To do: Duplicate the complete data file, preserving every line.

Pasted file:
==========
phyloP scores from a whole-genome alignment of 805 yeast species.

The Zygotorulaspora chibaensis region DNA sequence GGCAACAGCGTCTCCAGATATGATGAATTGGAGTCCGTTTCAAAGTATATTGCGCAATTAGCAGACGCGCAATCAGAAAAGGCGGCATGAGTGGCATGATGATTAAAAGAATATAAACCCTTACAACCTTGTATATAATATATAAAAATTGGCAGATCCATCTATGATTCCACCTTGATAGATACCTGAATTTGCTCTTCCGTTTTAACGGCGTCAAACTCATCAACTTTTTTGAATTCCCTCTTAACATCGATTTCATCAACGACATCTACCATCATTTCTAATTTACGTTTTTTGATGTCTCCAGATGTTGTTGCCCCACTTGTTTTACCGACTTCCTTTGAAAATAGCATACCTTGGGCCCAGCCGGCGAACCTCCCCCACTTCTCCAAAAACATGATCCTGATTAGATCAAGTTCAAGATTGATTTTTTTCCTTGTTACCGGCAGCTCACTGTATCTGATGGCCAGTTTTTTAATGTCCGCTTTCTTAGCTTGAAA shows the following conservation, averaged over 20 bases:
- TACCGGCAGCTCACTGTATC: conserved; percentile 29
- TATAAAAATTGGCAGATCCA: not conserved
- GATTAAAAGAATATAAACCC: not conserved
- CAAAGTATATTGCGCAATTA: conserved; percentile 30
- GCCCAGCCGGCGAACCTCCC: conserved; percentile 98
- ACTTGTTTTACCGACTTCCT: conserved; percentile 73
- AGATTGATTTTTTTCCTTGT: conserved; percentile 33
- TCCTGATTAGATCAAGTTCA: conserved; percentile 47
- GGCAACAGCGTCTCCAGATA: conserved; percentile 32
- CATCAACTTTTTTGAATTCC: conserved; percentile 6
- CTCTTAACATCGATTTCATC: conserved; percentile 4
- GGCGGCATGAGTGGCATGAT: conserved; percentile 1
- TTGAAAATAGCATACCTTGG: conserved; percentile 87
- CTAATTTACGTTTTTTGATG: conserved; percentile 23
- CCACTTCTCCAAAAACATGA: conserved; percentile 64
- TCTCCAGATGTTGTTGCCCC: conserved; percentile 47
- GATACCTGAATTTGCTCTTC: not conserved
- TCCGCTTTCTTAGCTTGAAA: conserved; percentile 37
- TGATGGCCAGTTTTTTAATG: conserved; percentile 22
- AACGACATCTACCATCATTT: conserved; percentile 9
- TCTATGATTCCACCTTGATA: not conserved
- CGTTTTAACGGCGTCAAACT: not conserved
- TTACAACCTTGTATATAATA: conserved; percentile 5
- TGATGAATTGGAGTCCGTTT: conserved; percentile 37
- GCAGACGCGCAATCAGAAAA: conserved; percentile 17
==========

phyloP scores from a whole-genome alignment of 805 yeast species.

The Zygotorulaspora chibaensis region DNA sequence GGCAACAGCGTCTCCAGATATGATGAATTGGAGTCCGTTTCAAAGTATATTGCGCAATTAGCAGACGCGCAATCAGAAAAGGCGGCATGAGTGGCATGATGATTAAAAGAATATAAACCCTTACAACCTTGTATATAATATATAAAAATTGGCAGATCCATCTATGATTCCACCTTGATAGATACCTGAATTTGCTCTTCCGTTTTAACGGCGTCAAACTCATCAACTTTTTTGAATTCCCTCTTAACATCGATTTCATCAACGACATCTACCATCATTTCTAATTTACGTTTTTTGATGTCTCCAGATGTTGTTGCCCCACTTGTTTTACCGACTTCCTTTGAAAATAGCATACCTTGGGCCCAGCCGGCGAACCTCCCCCACTTCTCCAAAAACATGATCCTGATTAGATCAAGTTCAAGATTGATTTTTTTCCTTGTTACCGGCAGCTCACTGTATCTGATGGCCAGTTTTTTAATGTCCGCTTTCTTAGCTTGAAA shows the following conservation, averaged over 20 bases:
- TACCGGCAGCTCACTGTATC: conserved; percentile 29
- TATAAAAATTGGCAGATCCA: not conserved
- GATTAAAAGAATATAAACCC: not conserved
- CAAAGTATATTGCGCAATTA: conserved; percentile 30
- GCCCAGCCGGCGAACCTCCC: conserved; percentile 98
- ACTTGTTTTACCGACTTCCT: conserved; percentile 73
- AGATTGATTTTTTTCCTTGT: conserved; percentile 33
- TCCTGATTAGATCAAGTTCA: conserved; percentile 47
- GGCAACAGCGTCTCCAGATA: conserved; percentile 32
- CATCAACTTTTTTGAATTCC: conserved; percentile 6
- CTCTTAACATCGATTTCATC: conserved; percentile 4
- GGCGGCATGAGTGGCATGAT: conserved; percentile 1
- TTGAAAATAGCATACCTTGG: conserved; percentile 87
- CTAATTTACGTTTTTTGATG: conserved; percentile 23
- CCACTTCTCCAAAAACATGA: conserved; percentile 64
- TCTCCAGATGTTGTTGCCCC: conserved; percentile 47
- GATACCTGAATTTGCTCTTC: not conserved
- TCCGCTTTCTTAGCTTGAAA: conserved; percentile 37
- TGATGGCCAGTTTTTTAATG: conserved; percentile 22
- AACGACATCTACCATCATTT: conserved; percentile 9
- TCTATGATTCCACCTTGATA: not conserved
- CGTTTTAACGGCGTCAAACT: not conserved
- TTACAACCTTGTATATAATA: conserved; percentile 5
- TGATGAATTGGAGTCCGTTT: conserved; percentile 37
- GCAGACGCGCAATCAGAAAA: conserved; percentile 17